Thomas begins translating the twenty-third chapter and learns of a second war in Heaven over the lifting of man over all other creatures, including angels, some of whom could not accept this. He also translates the symbol on the inside cover, finding it stands for Uziel, lieutenant to the Archangel Gabriel (Christopher Walken) who, unknown to Thomas, has arrived on Earth. Inspecting the taped-off crime scene, Gabriel learns that Simon was there.

Simon is soon discovered by Mary (Moriah Shining Dove Snyder), a local schoolgirl, who promises not to tell anyone about him. Meanwhile, Gabriel sends Jerry (Adam Goldberg), a man whom Gabriel, in his position as Angel of Death, prevented from dying when he committed suicide, to retrieve Simon's personal effects from the police property room. At the same time, Thomas learns the Bible he's been translating dates back to the 2nd century, making it the oldest Bible in existence. He relates to Joseph the translation of the twenty-third chapter, including a prophecy that a dark soul will be found on Earth, one who eats other souls, thus increasing its power. Before any more information can be found out about the dead angel, Gabriel destroys the body, immolating it with a gesture.

Back in Chimney Rock, Simon is discovered sitting and talking with Mary by Catherine (Virginia Madsen), the schoolteacher. She sends Mary back to class and tells Simon she'll be calling the police. After she leaves, Mary returns and Simon, out of desperation, deposits into her Hawthorne's soul. Mary immediately falls ill and is taken home by Catherine.

After finding the immolated body of Uziel, Thomas decides to go to Chimney Rock, as does Gabriel, accompanied by Jerry, after finding Hawthorne's obituary among Simon's possessions. Just outside of Chimney Rock, Gabriel smells a graveyard and commands Jerry to pull the car over. They locate Hawthorne's body but to Gabriel's dismay, his soul isn't there. Gabriel locates Simon by scent and confronts him at the school, but Simon refuses to tell him where he hid the soul. Gabriel reveals his disgust for humans (which he refers to as talking monkeys) and that Hawthorne's soul will end the stalemate, tipping the balance to whichever side possesses it. Simon chastises Gabriel for going against the word of God, and finally Gabriel kills Simon by setting him aflame and ripping his heart from his chest.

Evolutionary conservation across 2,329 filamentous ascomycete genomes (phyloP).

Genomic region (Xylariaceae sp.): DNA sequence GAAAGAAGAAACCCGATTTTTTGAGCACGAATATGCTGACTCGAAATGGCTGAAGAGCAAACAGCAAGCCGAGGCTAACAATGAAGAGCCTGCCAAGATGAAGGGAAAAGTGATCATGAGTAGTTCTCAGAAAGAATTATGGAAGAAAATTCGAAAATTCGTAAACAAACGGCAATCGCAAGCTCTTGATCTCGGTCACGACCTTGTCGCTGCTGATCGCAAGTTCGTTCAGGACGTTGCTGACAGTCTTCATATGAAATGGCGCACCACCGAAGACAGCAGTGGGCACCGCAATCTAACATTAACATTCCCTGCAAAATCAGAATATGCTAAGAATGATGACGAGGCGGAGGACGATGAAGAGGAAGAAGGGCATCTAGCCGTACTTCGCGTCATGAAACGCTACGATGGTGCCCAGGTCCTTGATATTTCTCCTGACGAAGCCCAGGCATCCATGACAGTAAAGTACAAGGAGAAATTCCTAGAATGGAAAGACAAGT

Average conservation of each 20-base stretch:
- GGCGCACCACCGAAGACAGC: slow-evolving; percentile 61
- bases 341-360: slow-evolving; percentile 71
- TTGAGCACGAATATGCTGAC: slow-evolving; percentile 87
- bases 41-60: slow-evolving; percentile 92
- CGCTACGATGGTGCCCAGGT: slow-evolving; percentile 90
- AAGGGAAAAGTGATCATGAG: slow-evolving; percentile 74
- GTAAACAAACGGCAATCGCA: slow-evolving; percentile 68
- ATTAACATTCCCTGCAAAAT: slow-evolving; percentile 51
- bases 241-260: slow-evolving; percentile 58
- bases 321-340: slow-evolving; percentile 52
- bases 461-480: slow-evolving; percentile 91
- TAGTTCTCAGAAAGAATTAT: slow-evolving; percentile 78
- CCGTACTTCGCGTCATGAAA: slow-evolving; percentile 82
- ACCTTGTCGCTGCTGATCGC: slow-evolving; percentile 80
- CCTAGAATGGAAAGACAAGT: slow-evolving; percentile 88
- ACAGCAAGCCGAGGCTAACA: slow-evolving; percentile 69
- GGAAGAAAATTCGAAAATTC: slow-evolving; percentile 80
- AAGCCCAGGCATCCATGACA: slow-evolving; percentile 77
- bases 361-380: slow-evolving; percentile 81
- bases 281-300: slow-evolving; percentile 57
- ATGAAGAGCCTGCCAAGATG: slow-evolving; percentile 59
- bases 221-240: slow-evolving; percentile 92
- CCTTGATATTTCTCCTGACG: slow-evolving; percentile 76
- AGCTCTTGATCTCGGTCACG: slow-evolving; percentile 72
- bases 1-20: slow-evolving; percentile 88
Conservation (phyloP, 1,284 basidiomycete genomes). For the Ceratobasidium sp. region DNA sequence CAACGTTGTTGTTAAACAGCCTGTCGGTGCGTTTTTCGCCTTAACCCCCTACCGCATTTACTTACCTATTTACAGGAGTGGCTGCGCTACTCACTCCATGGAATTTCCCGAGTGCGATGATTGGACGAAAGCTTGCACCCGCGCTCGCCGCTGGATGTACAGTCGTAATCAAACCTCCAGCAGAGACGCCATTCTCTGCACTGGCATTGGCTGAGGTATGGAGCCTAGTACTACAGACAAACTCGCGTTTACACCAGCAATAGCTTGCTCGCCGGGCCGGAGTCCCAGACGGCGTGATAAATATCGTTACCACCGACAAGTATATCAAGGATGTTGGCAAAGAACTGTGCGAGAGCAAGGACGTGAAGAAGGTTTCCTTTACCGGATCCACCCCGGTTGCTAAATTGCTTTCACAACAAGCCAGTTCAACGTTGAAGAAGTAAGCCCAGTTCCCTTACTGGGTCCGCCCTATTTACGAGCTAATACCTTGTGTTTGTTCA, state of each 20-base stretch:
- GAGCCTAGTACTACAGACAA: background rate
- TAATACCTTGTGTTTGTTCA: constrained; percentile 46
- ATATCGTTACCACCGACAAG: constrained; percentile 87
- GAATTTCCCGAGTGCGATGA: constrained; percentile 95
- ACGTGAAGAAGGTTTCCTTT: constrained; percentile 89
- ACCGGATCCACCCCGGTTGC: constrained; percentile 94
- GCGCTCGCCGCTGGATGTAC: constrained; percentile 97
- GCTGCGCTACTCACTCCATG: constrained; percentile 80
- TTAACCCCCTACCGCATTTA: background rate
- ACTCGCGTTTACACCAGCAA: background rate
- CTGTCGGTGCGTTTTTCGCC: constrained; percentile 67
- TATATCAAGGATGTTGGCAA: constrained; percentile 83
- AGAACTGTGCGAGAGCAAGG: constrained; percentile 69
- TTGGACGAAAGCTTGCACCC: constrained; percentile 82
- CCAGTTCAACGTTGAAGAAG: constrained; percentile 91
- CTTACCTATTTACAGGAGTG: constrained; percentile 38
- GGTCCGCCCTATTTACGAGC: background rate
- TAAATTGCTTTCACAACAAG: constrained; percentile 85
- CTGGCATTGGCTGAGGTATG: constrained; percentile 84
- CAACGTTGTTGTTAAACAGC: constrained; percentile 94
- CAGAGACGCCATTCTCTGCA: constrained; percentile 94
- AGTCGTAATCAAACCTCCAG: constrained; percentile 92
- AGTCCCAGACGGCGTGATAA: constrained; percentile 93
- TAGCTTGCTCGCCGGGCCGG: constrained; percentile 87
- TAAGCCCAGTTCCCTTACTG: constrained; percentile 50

Mary begins showing signs of being possessed by Hawthorne's soul, drawing gruesome depictions of war. Meanwhile, Thomas arrives in Chimney Rock, examines Simon's remains, and questions Catherine. He then investigates Hawthorne's home and finds evidence of a court martial in which Hawthorne was accused of a number of war crimes, including cannibalism (when he opens a box belonging to Hawthorne, there are a number of human faces within). Afterwards, Thomas goes to a church to reflect and is shaken by a confrontation with Gabriel.

Catherine arrives at school the next day to find Gabriel questioning the children. He leaves, and she rushes to Mary's home to find Thomas there. It is clear that Mary's condition is worsening. Catherine takes Thomas to an abandoned mine where she saw Gabriel's car parked. Inside, they find angelic script written on the walls and they experience a vision of a battlefield strewn with dead angels impaled on stakes. Thomas and Catherine rush back to Mary's home to find Gabriel there with her, attempting to extract the soul. A struggle ensues, and Thomas kills Jerry. Gabriel is rendered unconscious by an explosion and is taken into custody, but easily escapes. Catherine takes Thomas and Mary to a Native American site where a ritual is to be performed to expel the dark soul from Mary. Gabriel finds another assistant, Rachael, as she dies in a hospital and heads towards the site.